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Bubbling Up On French Champagne

Popping the Cork on a Paris Still Life,
Photo by Walter Pappas

Bubbling Up on French Champagne

Parler Paris–your daily taste of life in Paris and France

Tuesday, February 17, 2004
Paris, France

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Dear Parler Paris Reader,

Every month, we benefit from Max Bachellerie’s amazing knowledge of wines with a lesson or explanation or about a specific production area in France. This month, Max is offering up facts on the most famous French wine of all time, Champagne.

Champagne is made in an area located 150 kilometers to the east of Paris near the towns of Reims and Epernay. This area has always produced wines (historical data from the first century A.D. proves this). Until 1836, however, it was only red and white “tranquille” wines (without bubbles), which means that Dom Perignon (1668 – 1785), as it’s commonly and incorrectly stated, never invented today’s champagne when he was the manager of the Hautviller Abbey.

The fact is that these “tranquille” white wines (before 1836) very often had a second fermentation after bottling because of residual sugar remaining inside the bottle, and very often the bottles exploded!

It was a French pharmacist from Chalon, Mr. Français who computed, in 1836, the correct quantity of sugar necessary to provoke a second fermentation in the bottle without an explosion!

Today the main grape varieties found in Champagne are:
— Pinot Gris (48%)
— Pinot Noir (28%)
— Chardonnay (24%)

What are the progressive steps to create a champagne?

1) Production of a white “tranquille” wine

-The three grape varieties mentioned above are harvested in September. -Very quickly, the grapes are pressed (Champagne is white; the main grape varieties used have a dark skin so timeliness prohibits change of coloration)
-Normal fermentation process is followed to produce a finished “tranquille” wine by March.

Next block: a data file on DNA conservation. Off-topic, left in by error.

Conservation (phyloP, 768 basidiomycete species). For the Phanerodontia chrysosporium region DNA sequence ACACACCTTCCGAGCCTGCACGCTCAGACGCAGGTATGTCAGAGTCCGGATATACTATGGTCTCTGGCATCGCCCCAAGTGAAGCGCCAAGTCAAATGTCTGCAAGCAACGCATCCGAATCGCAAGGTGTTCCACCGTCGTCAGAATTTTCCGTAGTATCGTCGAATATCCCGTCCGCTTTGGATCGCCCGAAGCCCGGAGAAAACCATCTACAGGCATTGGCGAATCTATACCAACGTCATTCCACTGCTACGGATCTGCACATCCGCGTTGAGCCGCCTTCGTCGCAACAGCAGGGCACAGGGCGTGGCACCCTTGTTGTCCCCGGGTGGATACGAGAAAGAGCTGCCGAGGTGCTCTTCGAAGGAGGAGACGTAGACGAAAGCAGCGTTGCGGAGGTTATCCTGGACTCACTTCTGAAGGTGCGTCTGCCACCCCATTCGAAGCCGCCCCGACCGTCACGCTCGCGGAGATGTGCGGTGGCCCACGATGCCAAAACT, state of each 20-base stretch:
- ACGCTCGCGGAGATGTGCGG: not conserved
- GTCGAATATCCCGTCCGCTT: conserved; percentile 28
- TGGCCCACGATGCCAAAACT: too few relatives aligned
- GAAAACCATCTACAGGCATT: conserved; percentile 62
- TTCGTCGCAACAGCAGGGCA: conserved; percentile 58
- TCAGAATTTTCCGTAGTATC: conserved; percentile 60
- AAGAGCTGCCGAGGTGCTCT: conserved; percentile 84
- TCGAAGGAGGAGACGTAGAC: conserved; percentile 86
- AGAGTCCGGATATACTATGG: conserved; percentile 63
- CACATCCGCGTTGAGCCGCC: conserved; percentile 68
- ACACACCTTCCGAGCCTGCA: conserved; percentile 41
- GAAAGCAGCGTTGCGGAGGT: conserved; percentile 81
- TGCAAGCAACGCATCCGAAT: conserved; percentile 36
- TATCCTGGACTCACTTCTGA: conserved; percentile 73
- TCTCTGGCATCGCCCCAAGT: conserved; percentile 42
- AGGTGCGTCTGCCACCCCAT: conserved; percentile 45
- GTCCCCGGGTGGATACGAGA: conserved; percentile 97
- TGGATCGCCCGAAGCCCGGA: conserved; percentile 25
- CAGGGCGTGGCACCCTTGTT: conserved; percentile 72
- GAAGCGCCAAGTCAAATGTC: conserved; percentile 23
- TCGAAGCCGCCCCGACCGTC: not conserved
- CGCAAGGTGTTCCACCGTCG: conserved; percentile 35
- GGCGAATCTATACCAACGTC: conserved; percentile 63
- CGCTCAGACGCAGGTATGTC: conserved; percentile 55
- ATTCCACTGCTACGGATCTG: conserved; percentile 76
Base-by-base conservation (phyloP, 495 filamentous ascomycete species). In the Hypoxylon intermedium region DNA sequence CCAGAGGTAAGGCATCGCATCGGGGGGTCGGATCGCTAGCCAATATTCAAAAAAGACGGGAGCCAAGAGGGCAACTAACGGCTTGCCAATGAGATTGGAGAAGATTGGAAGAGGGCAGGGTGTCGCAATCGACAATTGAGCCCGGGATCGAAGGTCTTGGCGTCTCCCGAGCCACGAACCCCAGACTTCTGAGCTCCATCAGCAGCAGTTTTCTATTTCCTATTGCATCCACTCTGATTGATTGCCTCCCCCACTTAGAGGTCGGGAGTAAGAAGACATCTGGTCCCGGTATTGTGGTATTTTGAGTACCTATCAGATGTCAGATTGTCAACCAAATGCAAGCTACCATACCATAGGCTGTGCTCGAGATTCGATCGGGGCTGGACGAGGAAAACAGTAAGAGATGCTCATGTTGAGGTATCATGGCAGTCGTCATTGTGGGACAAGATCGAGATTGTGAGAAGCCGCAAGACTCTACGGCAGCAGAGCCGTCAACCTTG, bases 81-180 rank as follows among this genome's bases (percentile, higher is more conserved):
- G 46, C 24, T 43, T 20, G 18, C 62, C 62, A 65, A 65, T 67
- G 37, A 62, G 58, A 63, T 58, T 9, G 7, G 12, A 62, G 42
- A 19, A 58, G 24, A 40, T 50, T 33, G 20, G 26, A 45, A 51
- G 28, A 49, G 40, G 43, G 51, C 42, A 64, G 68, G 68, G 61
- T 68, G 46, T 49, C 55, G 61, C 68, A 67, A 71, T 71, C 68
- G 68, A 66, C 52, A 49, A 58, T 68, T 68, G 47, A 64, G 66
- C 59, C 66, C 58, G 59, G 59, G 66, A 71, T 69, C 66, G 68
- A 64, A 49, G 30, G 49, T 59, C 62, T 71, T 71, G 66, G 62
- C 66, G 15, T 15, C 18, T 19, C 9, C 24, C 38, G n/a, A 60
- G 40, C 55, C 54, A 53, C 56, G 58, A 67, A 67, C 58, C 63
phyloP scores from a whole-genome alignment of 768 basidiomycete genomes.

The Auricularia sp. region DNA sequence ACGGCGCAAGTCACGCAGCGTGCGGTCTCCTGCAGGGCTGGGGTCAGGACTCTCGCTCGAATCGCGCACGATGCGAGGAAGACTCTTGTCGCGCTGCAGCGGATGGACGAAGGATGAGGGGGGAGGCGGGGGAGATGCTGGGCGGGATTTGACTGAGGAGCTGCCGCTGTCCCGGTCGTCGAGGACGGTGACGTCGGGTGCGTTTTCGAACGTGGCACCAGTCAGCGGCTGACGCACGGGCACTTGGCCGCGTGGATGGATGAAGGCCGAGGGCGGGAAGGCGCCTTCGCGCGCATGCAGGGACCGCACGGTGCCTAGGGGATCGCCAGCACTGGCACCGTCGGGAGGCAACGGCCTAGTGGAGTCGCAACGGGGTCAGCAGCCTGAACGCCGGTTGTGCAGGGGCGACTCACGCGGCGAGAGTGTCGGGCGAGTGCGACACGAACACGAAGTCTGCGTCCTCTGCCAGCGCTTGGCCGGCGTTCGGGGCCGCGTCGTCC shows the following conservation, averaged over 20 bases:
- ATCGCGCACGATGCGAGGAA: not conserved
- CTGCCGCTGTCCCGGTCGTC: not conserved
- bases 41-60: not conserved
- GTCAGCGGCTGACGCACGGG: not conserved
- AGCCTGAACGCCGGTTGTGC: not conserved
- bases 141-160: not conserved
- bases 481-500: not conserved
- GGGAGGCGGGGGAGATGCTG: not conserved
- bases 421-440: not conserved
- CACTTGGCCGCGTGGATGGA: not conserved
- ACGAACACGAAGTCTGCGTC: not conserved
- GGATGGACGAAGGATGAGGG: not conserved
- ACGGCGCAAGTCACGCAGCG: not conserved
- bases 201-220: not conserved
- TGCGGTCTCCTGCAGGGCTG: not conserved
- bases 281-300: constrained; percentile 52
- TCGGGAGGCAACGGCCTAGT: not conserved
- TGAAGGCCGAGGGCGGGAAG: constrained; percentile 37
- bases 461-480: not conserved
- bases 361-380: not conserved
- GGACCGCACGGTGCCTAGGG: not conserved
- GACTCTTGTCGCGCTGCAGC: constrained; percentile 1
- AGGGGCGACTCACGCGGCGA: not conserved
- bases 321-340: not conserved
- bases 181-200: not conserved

2) Production of the “cuvée”

-The producer merges “tranquille” white wines from different grape varieties, different areas and even different years, (in the latter case, the final champagne cannot be called a ‘vintage’ one), and bottles it.

3) Second fermentation in the bottle

-A liqueur (cane sugar, old wines and “levures” (yeast) is added into the bottle, which provokes a second fermentation and those famous bubbles. This operation can last from several months to years.

4) Clarification

-For one or two months, bottles will be stored with the top towards the floor and are regularly turned in order to capture all the deposits at the entrance of the bottle.

5) Opening and Liqueur addition

-The neck of the bottle is frozen, then the ice-cold cork containing all the deposits is removed and replaced by a liqueur which allows a brut or sec champagne (there is sugar in this liqueur). Then the bottle is definitively corked.


– There are a lot of wine producers of Champagne but far fewer “Champagne makers.”
– Each “Champagne maker” always tries to reproduce the same taste (same process, same liqueur) for each of his ‘cuvee.’
– A large proportion of Pinot Noir creates a champagne for dining
– A large proportion of Chardonnay is better for aperitif drinking.
– 90% of rose champagnes are white ones into which red wines have been added.
– Serving temperature: 7 – 9 degrees Celsius

Bonne Degustation!

Max on Wine for Parler Paris

A la prochaine..


Adrian Leeds
Editor, Parler Paris
E-mail: [email protected]

P.S. You may also contact Max to arrange a Private Wine Tasting Party. Visit /parlerparis/gourmet/index.html for more information or email Max at [email protected] or call +33 (0) (in Paris)

* * * * * * * * * * * * * * * * * * *

* Further resources:

* Your next time in Paris, stay in an IL Paris apartment…

* Learn how to live and invest in France! We’re meeting in San Francisco this March.

* Though France might seem as familiar as any other Western country, the truth is, from paying taxes to having a baby — things are done differently in France. Read the stories how other people maneuvered the system.

* * * * * * * * * * * * * * * * * * *

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